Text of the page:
Environmental Ethics 18 (4):353-372 (1996)

Abstract
Recent deconstructive developments in ecology (doubts about the existence of unified communities and ecosystems, the diversity-stability hypothesis, and a natural homeostasis or “balance of nature”; and an emphasis on “chaos,” “perturbation,” and directionless change in living nature) and the advent of sociobiology (selfish genes) may seem to undermine the scientific foundations of environmental ethics, especially the Leopold land ethic. A reassessment of the Leopold land ethic in light of these developments (and vice versa) indicates that the land ethic is still a viable environmental ethic, if judiciously updated and revised
Keywords Applied Philosophy  General Interest
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ISBN(s) 0163-4275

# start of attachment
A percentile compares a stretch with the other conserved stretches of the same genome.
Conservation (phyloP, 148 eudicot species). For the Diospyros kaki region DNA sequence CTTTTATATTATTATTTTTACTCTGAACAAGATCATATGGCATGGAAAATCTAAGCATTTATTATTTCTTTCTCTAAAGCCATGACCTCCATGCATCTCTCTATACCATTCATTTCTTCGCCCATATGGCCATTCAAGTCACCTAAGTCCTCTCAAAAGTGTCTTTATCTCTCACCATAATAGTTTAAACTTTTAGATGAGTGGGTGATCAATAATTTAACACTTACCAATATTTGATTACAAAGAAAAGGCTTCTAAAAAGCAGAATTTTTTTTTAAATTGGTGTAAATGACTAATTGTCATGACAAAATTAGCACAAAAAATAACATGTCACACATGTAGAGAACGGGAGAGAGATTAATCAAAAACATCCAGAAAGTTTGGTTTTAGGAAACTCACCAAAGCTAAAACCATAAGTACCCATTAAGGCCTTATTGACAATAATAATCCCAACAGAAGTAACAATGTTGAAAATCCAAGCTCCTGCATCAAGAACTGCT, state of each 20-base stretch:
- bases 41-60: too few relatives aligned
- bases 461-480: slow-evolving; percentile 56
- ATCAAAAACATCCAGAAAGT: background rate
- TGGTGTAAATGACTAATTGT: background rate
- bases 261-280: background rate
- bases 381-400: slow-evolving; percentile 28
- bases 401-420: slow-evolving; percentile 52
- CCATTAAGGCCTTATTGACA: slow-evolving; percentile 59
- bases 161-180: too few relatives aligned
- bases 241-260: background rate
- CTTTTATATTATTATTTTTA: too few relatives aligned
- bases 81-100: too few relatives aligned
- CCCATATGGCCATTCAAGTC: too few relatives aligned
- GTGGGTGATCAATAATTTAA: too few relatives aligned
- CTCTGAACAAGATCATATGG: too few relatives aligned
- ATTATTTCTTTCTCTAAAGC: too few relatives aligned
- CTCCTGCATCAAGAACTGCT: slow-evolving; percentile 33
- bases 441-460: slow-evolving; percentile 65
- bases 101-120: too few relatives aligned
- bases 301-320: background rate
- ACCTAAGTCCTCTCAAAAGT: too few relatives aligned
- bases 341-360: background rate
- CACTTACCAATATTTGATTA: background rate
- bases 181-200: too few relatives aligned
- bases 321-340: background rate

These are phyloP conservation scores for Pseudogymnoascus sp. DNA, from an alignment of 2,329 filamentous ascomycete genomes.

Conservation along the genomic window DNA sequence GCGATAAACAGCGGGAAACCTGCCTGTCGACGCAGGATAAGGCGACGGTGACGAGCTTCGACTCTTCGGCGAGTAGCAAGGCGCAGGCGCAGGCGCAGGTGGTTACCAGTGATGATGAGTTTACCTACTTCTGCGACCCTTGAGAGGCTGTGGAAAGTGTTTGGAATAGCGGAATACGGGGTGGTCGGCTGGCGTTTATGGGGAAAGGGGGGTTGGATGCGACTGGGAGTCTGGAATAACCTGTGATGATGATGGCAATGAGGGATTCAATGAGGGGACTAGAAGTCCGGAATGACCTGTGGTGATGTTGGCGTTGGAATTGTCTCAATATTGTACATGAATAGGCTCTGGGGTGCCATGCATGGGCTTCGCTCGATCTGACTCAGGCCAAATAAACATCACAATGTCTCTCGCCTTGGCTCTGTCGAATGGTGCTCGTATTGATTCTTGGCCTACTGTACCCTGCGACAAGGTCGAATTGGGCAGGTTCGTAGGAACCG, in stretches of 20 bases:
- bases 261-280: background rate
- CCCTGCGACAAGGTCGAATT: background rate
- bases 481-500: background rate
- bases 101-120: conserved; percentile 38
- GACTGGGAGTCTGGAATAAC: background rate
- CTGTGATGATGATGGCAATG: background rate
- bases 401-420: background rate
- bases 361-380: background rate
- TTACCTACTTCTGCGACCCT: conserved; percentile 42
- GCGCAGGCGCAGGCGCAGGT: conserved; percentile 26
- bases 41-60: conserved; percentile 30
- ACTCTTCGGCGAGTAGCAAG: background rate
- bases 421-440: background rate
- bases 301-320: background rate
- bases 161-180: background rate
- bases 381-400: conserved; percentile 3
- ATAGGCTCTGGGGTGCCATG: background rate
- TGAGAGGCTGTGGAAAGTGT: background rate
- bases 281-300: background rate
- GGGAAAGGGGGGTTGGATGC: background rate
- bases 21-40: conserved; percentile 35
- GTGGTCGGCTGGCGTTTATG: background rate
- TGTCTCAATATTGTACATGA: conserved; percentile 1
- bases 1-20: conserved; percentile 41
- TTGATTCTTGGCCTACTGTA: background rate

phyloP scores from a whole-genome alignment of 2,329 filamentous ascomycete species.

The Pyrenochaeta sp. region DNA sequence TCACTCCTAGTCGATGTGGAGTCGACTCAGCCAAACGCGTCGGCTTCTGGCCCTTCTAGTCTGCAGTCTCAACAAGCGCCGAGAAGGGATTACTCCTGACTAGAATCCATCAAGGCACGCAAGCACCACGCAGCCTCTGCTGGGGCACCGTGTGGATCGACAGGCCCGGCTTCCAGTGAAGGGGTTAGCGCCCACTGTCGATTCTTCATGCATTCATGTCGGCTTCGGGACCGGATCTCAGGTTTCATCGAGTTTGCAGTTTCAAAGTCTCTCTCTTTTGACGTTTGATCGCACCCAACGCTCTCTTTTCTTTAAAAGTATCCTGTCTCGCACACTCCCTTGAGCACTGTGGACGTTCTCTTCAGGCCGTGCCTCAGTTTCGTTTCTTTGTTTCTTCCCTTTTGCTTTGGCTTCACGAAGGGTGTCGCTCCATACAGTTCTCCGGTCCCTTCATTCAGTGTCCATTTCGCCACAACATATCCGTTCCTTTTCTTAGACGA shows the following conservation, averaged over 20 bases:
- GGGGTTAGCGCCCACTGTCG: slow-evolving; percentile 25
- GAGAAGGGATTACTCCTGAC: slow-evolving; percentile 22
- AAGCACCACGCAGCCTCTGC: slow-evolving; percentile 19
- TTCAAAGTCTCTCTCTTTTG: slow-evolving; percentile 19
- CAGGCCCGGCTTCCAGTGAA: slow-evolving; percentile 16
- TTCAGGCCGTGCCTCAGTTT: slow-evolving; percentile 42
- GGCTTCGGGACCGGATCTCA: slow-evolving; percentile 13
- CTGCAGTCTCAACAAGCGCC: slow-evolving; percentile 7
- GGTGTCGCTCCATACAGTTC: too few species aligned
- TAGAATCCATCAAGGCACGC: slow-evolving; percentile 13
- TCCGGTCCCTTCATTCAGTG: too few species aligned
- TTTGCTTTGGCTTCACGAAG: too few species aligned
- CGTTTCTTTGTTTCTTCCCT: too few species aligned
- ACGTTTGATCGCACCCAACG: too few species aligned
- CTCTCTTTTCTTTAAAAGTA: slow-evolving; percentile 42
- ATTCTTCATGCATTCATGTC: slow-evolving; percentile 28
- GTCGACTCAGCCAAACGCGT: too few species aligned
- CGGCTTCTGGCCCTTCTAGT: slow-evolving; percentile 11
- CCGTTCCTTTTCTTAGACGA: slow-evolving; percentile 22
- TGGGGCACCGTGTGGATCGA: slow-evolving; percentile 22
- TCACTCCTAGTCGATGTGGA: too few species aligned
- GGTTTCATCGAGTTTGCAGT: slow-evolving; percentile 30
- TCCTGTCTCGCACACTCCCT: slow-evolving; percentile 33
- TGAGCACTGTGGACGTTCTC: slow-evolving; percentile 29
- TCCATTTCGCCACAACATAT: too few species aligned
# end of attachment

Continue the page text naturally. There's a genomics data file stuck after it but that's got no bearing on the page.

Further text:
DOI 10.5840/enviroethics19961843
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Dimensions of Naturalness.Helena Siipi - 2008 - Ethics and the Environment 13 (1):pp. 71-103.
Nativism and Nature: Rethinking Biological Invasion.J. H. Peretti - 1998 - Environmental Values 7 (2):183-192.
The Land Ethic, Moral Development, and Ecological Rationality.Charles Starkey - 2007 - Southern Journal of Philosophy 45 (1):149-175.

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